Survivors of institutional abuse in Adelaide have told their stories on the day of a national apology from Prime Minister Scott Morrison.
As a vulnerable child in a boys' home in Adelaide in the 1960s, Robert Sherriff felt fear every day.
The abuse, both physical and sexual, started almost immediately and was unrelenting, he says
"It was non-stop, 24/7," Mr Sherriff told AAP.
"I felt fear, I felt fear, I felt fear and I felt fear every day I was in that home."
What he and other boys had to endure was nothing less than appalling, he said, and yet nobody wanted to know or do anything about it.
Now 64, it's something he's had to deal with for the past 57 years.
But in some sense, he's one of the lucky ones. He's still here, something he credits to a great medical support team and a decision he took himself.
"I got to a stage in my life where I said nobody is ever going to hurt me again," he said.
"My attitude is, 'you'll never hurt me again, it doesn't matter what you do'."
Mr Sherriff was among a number of survivors on hand in Adelaide on Monday as Prime Minister Scott Morrison delivered an apology in federal parliament to those subjected to abuse in government, non-government and religious institutions.
At the same time, the South Australian government delivered its own apology with Premier Steven Marshall saying the victims deserved recognition and justice.
"You were failed and many people who were abused will carry the psychological, physical and emotional scars for the rest of their lives," the premier said.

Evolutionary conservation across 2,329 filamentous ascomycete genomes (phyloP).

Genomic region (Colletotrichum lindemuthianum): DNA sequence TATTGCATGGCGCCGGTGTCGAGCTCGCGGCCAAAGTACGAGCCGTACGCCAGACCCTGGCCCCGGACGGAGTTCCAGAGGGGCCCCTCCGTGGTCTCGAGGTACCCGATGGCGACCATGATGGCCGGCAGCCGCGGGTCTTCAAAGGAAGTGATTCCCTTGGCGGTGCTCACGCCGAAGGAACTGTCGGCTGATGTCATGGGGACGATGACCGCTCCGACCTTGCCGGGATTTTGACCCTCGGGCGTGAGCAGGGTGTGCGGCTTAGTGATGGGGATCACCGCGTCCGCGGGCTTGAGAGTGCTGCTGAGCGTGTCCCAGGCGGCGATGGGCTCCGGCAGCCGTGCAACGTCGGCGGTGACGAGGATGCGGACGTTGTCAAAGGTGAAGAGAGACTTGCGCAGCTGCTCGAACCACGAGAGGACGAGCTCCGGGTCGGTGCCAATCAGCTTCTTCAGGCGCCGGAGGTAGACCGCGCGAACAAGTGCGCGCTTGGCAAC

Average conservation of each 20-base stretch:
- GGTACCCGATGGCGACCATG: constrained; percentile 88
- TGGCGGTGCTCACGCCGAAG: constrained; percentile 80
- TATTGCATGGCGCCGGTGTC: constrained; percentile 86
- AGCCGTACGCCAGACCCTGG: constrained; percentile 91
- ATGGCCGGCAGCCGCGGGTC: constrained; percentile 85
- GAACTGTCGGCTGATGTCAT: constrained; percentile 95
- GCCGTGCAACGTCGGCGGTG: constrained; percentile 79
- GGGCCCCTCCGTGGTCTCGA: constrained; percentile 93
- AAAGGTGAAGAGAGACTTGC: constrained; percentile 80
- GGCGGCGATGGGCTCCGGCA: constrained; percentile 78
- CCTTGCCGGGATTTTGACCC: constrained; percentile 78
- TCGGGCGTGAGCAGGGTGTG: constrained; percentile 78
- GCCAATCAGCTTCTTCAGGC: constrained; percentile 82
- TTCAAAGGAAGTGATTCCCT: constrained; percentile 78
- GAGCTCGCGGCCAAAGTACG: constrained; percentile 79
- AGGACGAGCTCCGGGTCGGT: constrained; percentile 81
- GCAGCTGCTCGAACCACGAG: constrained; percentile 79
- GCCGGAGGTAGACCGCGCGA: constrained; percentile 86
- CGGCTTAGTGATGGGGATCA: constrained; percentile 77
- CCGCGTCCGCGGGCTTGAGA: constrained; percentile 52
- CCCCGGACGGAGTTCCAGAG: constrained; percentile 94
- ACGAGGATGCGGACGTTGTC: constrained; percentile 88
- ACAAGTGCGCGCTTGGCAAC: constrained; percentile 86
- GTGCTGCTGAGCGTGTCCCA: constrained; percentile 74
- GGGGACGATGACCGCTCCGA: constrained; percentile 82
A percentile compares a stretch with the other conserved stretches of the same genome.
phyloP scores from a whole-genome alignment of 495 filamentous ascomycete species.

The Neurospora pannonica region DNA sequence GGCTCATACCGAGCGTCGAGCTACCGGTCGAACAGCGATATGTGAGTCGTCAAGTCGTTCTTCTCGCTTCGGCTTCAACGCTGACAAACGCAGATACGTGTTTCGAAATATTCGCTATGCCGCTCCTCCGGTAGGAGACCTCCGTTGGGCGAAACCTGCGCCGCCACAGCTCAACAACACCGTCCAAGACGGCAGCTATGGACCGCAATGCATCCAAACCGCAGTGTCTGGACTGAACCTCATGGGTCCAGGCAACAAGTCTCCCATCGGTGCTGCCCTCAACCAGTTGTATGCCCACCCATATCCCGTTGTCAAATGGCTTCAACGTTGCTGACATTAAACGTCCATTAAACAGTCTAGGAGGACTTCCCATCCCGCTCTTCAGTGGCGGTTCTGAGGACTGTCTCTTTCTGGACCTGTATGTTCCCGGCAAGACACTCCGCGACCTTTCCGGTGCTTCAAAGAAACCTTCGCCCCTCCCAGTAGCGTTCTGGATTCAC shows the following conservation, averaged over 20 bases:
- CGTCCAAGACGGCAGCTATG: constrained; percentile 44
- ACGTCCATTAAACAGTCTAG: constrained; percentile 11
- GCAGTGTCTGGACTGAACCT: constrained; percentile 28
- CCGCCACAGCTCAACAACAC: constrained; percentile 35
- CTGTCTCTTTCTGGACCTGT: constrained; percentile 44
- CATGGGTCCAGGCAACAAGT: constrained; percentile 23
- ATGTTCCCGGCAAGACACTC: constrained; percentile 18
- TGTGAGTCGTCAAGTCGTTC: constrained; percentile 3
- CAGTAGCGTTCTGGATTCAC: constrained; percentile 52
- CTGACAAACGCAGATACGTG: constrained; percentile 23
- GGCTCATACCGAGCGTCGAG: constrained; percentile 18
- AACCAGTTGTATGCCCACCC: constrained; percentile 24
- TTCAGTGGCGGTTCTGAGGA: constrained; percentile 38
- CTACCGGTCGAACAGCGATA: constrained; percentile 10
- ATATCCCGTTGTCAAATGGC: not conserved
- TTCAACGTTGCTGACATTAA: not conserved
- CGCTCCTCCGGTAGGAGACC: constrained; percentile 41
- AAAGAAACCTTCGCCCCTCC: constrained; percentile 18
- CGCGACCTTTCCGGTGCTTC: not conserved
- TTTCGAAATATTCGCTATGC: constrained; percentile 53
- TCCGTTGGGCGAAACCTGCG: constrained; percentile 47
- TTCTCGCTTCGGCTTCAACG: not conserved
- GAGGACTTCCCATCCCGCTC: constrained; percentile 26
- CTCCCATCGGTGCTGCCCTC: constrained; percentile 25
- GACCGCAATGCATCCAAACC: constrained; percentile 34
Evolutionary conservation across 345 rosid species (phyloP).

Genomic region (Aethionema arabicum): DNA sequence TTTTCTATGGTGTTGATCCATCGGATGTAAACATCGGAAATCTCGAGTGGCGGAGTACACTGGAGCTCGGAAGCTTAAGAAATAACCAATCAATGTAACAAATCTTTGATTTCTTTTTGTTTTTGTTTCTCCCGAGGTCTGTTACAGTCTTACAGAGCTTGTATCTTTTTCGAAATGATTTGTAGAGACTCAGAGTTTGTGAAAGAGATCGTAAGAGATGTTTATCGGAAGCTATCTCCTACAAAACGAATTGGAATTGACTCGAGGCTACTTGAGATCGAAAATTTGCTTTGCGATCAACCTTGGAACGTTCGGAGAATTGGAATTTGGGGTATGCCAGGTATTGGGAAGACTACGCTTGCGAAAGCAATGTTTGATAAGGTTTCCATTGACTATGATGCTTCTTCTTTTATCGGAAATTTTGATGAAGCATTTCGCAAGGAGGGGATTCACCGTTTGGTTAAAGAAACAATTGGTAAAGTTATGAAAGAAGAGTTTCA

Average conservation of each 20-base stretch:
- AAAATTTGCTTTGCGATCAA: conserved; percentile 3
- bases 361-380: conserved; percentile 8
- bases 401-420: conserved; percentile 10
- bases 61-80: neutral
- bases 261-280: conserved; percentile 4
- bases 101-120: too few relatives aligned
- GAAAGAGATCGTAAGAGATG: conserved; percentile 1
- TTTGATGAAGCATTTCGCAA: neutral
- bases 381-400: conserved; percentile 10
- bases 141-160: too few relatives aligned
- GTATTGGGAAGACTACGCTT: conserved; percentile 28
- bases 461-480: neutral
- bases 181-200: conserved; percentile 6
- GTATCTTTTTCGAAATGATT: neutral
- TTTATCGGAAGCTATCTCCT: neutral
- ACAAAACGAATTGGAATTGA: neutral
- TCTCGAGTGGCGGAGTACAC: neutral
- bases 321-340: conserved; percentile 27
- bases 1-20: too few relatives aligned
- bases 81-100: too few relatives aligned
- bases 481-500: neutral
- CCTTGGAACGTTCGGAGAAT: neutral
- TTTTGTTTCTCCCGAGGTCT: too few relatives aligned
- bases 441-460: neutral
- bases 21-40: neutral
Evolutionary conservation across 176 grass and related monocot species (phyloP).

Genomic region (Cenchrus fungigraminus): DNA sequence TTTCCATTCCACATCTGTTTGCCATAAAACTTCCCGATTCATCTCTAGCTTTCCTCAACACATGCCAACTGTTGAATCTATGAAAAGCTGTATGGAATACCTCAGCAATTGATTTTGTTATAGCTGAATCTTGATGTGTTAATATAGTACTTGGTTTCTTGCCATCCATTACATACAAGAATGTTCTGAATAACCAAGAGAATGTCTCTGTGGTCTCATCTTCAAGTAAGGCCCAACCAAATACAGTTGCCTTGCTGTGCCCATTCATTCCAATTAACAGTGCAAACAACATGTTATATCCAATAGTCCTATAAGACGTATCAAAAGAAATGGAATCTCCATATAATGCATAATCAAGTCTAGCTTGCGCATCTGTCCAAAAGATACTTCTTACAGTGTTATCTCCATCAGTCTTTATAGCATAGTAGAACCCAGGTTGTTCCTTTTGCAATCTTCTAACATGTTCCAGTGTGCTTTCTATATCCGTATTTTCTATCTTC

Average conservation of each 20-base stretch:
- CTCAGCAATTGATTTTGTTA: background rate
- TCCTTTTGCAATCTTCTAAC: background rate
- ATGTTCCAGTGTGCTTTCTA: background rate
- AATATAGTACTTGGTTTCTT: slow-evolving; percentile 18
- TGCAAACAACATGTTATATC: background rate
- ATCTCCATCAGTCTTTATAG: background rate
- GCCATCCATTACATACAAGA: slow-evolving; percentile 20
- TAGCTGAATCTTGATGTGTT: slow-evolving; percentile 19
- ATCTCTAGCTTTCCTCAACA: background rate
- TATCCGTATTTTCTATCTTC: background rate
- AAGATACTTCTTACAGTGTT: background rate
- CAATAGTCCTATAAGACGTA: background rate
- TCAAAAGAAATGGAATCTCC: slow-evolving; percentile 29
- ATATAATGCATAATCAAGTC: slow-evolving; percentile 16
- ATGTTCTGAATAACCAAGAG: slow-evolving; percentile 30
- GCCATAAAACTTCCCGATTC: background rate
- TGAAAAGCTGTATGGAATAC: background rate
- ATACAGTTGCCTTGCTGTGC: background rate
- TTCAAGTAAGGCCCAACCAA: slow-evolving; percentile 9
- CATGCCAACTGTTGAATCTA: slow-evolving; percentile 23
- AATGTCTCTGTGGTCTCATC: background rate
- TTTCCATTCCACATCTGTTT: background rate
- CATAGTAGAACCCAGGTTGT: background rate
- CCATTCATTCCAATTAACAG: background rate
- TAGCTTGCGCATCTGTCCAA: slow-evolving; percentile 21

"While we can't undo the past we can shape the future to ensure that these failures are never repeated.
"We must and we will do better."
Another survivor said she and her seven siblings were placed in institutional care and later foster homes where the abuse occurred.
She said the national apology offered survivors the chance to be heard and more properly acknowledged what had happened in the past.
The focus now, she said, must be on what will happen in the future, what governments and others do, such as better background checks or extra funding for home visits, to ensure such abuse never happens again.
"For our generation, it was a huge thing, so now as parents and grandparents we want to make sure the future of every child is happy, that they don't have to worry about this stuff happening to them," she said.
"I'm hopeful things will change.
"But it comes down to what they do next. Not what they say, but what they do."